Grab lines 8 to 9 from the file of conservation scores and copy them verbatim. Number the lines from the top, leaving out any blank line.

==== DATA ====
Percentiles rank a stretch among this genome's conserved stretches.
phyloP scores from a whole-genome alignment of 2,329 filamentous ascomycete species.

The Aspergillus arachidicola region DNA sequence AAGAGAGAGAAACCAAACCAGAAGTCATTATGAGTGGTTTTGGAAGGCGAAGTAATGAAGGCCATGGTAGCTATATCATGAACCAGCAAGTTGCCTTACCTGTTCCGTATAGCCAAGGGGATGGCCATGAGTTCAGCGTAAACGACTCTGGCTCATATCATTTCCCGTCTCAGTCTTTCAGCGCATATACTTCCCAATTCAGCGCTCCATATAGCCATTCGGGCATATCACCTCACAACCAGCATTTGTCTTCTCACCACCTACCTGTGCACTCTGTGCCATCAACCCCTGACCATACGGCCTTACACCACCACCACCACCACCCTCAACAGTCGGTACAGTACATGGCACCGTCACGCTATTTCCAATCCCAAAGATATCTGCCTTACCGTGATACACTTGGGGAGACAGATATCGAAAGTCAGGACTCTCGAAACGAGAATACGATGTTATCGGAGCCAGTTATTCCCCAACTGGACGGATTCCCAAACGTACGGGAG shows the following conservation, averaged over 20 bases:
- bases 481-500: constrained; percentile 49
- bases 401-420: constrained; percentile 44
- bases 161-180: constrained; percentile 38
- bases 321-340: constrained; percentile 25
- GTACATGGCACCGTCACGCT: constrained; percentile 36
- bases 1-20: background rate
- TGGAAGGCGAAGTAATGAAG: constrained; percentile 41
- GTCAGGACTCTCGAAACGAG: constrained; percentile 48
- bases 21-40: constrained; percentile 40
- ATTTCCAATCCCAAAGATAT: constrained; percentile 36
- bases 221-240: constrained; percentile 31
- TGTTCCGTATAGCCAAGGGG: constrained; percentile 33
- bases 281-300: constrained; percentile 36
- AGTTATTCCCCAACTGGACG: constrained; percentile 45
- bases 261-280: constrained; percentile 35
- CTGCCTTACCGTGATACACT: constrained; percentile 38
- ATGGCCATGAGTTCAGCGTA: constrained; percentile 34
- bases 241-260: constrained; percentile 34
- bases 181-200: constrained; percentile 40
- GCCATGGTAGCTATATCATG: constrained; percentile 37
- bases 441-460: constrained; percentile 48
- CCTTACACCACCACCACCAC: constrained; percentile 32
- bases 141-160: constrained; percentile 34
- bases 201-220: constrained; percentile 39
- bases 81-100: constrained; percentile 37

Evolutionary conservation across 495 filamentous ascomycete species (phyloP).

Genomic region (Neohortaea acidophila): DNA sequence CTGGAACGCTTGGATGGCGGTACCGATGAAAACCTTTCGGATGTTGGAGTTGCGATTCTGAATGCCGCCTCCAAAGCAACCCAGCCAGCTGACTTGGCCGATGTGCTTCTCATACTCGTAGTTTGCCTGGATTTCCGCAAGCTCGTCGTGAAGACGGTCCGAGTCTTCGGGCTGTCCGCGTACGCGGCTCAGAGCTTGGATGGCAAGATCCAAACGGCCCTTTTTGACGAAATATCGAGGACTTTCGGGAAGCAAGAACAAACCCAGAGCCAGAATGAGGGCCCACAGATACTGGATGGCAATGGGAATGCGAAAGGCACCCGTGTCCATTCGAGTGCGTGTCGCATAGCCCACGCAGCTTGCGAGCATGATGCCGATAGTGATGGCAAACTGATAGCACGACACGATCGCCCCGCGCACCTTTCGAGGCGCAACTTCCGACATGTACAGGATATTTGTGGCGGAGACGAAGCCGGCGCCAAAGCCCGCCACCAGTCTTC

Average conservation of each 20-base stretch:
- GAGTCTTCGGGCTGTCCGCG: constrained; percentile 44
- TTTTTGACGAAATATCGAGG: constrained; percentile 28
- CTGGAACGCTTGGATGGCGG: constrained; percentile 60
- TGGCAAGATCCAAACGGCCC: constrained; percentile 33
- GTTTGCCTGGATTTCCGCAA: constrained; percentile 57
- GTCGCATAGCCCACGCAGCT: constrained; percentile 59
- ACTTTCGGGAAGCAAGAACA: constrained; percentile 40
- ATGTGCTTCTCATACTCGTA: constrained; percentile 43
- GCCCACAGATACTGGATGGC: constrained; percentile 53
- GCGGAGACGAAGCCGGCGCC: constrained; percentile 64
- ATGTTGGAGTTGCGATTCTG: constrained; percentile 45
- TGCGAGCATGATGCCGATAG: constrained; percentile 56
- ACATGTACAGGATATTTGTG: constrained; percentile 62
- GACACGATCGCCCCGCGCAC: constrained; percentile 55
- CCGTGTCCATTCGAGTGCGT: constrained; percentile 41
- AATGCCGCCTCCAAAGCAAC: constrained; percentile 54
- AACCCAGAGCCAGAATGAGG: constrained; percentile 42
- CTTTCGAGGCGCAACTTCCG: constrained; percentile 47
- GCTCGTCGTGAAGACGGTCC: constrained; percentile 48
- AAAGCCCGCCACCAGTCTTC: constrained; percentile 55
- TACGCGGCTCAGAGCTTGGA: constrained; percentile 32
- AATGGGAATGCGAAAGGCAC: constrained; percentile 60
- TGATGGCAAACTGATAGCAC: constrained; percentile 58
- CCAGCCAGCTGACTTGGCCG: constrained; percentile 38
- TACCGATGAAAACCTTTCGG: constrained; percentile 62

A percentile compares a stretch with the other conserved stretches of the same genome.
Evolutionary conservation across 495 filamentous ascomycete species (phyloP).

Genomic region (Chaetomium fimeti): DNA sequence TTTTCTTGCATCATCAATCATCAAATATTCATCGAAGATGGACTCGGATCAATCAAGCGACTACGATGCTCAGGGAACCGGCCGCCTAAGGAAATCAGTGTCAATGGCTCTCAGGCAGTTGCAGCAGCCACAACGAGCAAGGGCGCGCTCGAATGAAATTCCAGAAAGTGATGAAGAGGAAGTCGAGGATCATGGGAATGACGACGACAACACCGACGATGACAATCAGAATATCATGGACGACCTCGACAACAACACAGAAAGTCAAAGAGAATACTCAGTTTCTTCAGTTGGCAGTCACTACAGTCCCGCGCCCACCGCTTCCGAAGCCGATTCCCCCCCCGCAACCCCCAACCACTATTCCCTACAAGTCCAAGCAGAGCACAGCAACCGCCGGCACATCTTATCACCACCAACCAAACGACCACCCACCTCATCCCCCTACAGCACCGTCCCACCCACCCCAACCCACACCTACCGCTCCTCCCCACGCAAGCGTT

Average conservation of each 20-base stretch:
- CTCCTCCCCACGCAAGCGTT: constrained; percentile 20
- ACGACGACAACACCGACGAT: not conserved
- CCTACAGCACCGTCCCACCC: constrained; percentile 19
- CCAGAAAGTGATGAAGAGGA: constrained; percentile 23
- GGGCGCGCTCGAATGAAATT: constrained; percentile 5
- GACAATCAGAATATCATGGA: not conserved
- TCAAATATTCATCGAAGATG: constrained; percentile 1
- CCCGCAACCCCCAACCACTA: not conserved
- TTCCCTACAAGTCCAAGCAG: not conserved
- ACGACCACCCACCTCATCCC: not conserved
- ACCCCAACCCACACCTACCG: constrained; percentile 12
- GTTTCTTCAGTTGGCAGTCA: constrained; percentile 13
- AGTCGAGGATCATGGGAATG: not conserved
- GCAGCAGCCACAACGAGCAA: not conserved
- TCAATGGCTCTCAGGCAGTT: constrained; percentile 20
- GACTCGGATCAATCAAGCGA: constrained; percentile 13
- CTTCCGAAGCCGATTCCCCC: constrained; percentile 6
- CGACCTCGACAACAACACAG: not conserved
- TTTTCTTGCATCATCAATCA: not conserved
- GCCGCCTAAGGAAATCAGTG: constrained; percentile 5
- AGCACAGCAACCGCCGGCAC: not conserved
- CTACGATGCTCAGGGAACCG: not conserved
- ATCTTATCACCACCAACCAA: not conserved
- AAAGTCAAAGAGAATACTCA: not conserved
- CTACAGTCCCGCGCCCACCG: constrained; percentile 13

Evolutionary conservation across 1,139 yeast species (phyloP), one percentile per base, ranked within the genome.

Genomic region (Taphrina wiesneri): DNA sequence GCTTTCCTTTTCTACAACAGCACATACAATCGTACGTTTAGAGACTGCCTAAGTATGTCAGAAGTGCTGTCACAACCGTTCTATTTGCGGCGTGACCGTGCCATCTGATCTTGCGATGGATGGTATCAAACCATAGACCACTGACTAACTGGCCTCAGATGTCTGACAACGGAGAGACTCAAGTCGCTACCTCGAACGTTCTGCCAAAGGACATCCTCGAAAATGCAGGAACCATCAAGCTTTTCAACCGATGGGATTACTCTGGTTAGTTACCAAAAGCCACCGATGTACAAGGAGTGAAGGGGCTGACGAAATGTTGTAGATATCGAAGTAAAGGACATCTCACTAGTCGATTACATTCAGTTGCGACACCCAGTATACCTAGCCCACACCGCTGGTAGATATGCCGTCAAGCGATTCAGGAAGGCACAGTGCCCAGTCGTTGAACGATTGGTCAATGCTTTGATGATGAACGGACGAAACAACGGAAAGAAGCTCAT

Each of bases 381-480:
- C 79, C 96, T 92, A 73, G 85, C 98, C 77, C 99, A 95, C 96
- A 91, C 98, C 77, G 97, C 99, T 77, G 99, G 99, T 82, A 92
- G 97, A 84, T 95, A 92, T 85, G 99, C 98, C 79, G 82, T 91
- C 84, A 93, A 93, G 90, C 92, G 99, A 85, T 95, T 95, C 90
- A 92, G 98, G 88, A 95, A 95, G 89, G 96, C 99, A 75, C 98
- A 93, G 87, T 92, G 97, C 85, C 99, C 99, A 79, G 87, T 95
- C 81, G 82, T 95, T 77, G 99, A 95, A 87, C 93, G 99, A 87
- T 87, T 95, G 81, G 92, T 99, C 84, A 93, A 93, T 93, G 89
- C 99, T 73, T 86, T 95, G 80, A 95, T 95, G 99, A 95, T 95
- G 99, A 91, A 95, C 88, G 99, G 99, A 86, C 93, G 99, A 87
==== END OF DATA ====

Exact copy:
- GTACATGGCACCGTCACGCT: constrained; percentile 36
- bases 1-20: background rate